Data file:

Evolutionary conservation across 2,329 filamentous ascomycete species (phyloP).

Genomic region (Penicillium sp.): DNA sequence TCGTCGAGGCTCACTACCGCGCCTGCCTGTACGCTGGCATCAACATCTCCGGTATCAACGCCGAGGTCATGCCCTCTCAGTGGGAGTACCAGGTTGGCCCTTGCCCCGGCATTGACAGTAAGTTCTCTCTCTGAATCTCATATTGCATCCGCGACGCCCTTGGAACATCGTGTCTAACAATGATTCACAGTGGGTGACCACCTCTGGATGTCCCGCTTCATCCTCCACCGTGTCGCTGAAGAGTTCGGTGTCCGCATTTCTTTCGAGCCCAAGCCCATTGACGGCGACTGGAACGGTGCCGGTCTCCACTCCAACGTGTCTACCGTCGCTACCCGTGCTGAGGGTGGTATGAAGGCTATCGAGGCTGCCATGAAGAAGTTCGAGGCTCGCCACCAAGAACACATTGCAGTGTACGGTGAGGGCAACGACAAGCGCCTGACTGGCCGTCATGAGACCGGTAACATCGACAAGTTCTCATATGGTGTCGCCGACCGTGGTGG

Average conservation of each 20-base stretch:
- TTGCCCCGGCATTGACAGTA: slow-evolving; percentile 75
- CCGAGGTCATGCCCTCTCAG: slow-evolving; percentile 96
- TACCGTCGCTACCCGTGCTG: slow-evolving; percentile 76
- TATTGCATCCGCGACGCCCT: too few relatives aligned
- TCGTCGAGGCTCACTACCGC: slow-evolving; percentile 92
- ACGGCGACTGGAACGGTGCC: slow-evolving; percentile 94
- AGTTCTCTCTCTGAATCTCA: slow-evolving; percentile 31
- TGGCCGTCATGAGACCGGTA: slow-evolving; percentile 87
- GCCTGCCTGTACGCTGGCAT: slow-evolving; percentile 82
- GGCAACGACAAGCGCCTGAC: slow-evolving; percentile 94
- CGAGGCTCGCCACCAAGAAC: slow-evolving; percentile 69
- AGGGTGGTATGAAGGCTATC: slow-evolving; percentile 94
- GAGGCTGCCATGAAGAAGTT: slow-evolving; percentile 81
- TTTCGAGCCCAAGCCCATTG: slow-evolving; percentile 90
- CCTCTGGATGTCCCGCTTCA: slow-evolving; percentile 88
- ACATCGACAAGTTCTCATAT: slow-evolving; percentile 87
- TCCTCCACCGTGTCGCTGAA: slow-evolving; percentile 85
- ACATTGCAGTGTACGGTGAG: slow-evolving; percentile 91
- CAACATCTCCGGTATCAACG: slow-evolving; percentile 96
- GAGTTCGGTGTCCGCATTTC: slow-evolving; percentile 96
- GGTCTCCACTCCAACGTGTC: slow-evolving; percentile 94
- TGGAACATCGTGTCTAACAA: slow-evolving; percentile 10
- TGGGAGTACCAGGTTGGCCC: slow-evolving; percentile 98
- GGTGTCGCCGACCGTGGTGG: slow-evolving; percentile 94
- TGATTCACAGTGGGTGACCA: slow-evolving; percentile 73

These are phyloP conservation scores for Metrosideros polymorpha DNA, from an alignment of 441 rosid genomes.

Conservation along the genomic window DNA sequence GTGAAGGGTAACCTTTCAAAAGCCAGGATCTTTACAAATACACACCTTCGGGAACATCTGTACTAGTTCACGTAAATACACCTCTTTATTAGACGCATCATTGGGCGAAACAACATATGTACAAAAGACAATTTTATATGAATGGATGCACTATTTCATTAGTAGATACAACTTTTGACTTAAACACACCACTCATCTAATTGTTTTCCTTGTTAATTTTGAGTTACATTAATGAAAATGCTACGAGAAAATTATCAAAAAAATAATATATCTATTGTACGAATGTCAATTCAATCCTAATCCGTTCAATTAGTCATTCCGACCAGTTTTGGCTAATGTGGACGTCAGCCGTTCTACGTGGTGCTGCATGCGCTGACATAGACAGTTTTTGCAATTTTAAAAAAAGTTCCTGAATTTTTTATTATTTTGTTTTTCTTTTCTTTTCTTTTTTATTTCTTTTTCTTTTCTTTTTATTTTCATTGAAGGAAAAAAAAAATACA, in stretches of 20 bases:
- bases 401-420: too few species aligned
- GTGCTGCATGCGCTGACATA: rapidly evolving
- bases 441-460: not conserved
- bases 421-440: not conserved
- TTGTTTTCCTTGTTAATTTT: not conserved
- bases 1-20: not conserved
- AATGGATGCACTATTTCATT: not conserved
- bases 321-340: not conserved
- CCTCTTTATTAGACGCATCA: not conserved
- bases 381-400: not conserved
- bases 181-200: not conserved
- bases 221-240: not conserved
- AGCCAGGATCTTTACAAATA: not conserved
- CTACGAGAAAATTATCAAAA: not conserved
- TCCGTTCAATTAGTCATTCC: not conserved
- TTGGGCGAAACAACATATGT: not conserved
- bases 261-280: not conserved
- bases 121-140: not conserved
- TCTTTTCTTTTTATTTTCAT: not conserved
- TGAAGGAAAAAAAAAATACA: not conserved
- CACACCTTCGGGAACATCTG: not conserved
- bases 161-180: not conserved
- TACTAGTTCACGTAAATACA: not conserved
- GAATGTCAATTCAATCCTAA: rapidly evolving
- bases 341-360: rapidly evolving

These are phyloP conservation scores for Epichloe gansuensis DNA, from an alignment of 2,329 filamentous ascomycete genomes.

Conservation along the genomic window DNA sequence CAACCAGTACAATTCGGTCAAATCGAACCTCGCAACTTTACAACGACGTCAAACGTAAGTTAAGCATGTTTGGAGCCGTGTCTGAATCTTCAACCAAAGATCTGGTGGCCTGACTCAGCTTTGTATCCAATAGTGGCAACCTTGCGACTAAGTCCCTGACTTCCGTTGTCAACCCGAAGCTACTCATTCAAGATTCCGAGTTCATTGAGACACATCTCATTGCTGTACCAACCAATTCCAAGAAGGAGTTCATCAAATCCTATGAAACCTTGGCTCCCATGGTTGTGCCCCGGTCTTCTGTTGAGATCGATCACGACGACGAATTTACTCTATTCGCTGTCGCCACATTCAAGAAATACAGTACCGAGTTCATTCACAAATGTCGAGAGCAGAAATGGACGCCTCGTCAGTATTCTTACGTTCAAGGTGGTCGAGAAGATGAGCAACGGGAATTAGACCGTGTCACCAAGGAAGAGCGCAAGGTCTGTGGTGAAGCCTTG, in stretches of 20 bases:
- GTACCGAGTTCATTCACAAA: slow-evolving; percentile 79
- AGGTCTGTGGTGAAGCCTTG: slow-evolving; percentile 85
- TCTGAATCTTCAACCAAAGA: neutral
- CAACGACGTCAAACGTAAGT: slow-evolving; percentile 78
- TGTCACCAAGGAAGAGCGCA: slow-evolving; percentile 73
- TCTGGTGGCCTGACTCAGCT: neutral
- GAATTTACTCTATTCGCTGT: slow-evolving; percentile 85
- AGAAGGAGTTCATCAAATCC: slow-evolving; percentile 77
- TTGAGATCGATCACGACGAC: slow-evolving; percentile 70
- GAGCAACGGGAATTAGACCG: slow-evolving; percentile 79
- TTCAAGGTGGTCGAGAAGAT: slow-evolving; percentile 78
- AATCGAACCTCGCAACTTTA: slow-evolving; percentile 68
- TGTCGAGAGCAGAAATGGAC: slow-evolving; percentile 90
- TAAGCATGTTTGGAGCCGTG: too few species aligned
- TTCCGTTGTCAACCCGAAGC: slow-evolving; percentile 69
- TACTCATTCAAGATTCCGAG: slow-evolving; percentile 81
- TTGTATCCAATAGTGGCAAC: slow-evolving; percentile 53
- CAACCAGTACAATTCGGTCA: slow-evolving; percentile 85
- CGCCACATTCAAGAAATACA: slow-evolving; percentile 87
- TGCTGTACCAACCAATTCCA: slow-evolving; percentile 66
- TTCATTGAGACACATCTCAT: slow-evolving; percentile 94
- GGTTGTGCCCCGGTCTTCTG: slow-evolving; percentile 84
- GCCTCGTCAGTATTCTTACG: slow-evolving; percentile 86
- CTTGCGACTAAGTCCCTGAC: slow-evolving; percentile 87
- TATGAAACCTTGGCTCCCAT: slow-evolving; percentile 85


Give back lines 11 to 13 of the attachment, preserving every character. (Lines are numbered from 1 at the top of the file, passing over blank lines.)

- TGGCCGTCATGAGACCGGTA: slow-evolving; percentile 87
- GCCTGCCTGTACGCTGGCAT: slow-evolving; percentile 82
- GGCAACGACAAGCGCCTGAC: slow-evolving; percentile 94